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Egypt's Identity Crisis as Hegemonic Heir of the Nile


July 18 , 2020
By Yonas Biru (PhD) ( He was the deputy global manager of the International Comparison Program at the World Bank. )


In exerting its dominion over the Nile River, Egypt has one leg in the colonial treaties of 1902, 1929 and 1959 and another in 1979, the year the UN adopted a convention on the law of non-navigational uses of international watercourses. The only way either of these arguments hold up is if Egypt sees itself as the favoured and entitled orphan of Colonialist Britain, writes Yonas Biru (PhD), the former deputy global manager of the International Comparison Programme at the World Bank and founder and chair of the Nile Club. He can be reached at biruyonas@yahoo.com.



Nearly 60 years after the majority of Black African nations won their independence from colonialism, they are yet to be liberated from the original sins of anti-black supremacy - the sine qua nonof colonialism. Egypt's futile desire to exert its dominion over the Nile River stems from its identity crisis residing on the contours of the nexus between the cruel realities of an abandoned orphan and a whimsical wish of an heir-apparent of Britain's colonial legacy, including its hegemonic rule over the mighty river.

"No matter how much I tried, I found it harder to rule out race as a factor in the international play" surrounding the Nile waters, recently wrote Jesse Jackson, America's iconic civil rights leader, to Congresswoman Karen Bass, chair of the US Congressional Black Caucus.

The Nile River is borne out of the unity of the Blue Nile and the White Nile, the former of which originates from the highlands of Ethiopia. The White Nile is the product of nine black-majority African basin countries. The two rivers traverse through Sudan where they meet in Khartoum, the capital of Sudan and beget the Nile. The unified Nile flows northbound to and through Egypt before it spills its contents into the Mediterranean Sea.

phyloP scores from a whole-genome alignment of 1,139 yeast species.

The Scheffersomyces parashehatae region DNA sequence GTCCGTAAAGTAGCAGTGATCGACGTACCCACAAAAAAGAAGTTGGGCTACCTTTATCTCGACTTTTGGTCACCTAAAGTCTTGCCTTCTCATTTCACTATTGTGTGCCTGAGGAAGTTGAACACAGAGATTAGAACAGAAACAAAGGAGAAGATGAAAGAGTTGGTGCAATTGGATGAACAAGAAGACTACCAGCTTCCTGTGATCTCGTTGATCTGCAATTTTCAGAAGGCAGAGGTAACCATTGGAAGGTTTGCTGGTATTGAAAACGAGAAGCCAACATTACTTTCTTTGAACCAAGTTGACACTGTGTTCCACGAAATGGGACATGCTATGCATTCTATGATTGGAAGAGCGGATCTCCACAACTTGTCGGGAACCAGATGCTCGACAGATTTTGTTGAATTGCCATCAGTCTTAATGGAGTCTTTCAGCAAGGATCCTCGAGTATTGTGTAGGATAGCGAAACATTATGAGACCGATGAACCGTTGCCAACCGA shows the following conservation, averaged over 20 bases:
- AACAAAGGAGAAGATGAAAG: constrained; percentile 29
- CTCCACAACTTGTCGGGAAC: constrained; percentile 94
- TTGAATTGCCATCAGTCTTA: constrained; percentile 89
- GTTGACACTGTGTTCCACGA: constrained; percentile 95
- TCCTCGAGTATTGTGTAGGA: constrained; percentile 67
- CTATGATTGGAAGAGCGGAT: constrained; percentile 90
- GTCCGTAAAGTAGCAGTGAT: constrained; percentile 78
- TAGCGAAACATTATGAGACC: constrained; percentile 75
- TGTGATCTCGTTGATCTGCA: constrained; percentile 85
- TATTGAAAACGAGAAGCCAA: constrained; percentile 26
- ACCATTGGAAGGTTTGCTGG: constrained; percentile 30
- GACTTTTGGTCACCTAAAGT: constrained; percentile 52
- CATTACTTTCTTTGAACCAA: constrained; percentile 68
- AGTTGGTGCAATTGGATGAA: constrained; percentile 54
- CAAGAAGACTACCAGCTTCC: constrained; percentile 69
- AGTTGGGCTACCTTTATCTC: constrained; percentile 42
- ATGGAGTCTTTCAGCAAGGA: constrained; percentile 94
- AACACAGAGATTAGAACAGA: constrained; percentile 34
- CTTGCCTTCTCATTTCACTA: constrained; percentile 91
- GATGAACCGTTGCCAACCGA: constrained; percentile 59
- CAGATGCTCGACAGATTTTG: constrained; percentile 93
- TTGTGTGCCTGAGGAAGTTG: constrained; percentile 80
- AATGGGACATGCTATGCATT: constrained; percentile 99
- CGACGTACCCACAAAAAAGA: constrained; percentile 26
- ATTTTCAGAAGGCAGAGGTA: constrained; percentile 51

Ethiopia contributes over 80pc of the Nile's water volume. The remainder originates from the other nine black-majority African nations. Egypt contributes nothing and still claims hegemonic control of both rivers from their sources.

Three years after Ethiopia broke ground to build the Grand Ethiopian Renaissance Dam (GERD), Egypt replaced its Constitution to maintain the water-sharing status quo that denies 11 black-majority African countries, including Ethiopia, their fairshare of the Nile waters.

"In the Name of God, Most Gracious, Most Merciful," starts the preamble of the Constitution. "This is our Constitution, Egypt is the gift of the Nile for Egyptians and the gift of Egyptians to humanity."

Article 44 asserts: "The State shall protect the River Nile, preserve Egypt rational use of historical rights thereto ..."

Egypt's presumed "historic rights" are anchored firmly in colonialist water treaties dating back to 1902, 1929 and 1959. The 1902 agreement that was drafted both in Amharic and English was signed by "His Majesty Edward VII by the Grace of God, King of the United Kingdom of Great Britain and Ireland, and of the British Dominions beyond the Seas, Emperor of India," and Emperor Menelik II.

The third article of the English version of the treaty stipulates that Emperor Menelik II "engages himself towards the Government of His Britannic Majesty not to construct, or allow to be constructed, any work across the Blue Nile, Lake Tsana, or the Sobat which would arrest the flow of their waters into the Nile except in agreement with His Britannic Majesty's Government and the Government of the Soudan."

Sudan was not mentioned in the Amharic version. Nor did it sign either the Amharic or the English Version of the Treaty. Egypt is mentioned in neither the English nor Amharic version. Nor did it sign either one. This has not stopped Egypt from using the 1902 treaty between Ethiopia and Britain as the legal bases of its historical claim of the Nile River in its Constitution.

"The reality, however, is that every treaty relating to the Nile that was concluded by Ethiopia was signed by its government," Sameh Shoukry, Egypt's foreign minister, nonetheless, stated before the UN Security Council. "Free of any compulsion or coercion, and as an independent and sovereign state."

Therefore, Egypt contends the 1902 colonial treaty is still alive and insists Ethiopia must honour it. This is why the Ethiopian government contended before the UN Council that "the matter being dealt with by the Council today is deeply rooted in a colonial legacy."

Let us unpack this. First, in 2020, Egypt wants Ethiopia to abide by, and submit to, a 1902 agreement that it was obliged to sign under circumstantial colonial duress by "His Majesty Edward VII, King of the British Dominions beyond the Seas." Second, Britain has relinquished its claim of the kingdoms "beyond the seas" and gone home. Therefore, it cannot ask Ethiopia to seek its permission to build a dam on Ethiopia's sovereign land.

In the context of the 1902 treaty, the only way Egypt's legal argument makes sense is if it sees itself as the favoured and entitled orphan of Colonialist Britain or the 21st century heir-apparent of Britain's hegemonic rule of the Nile.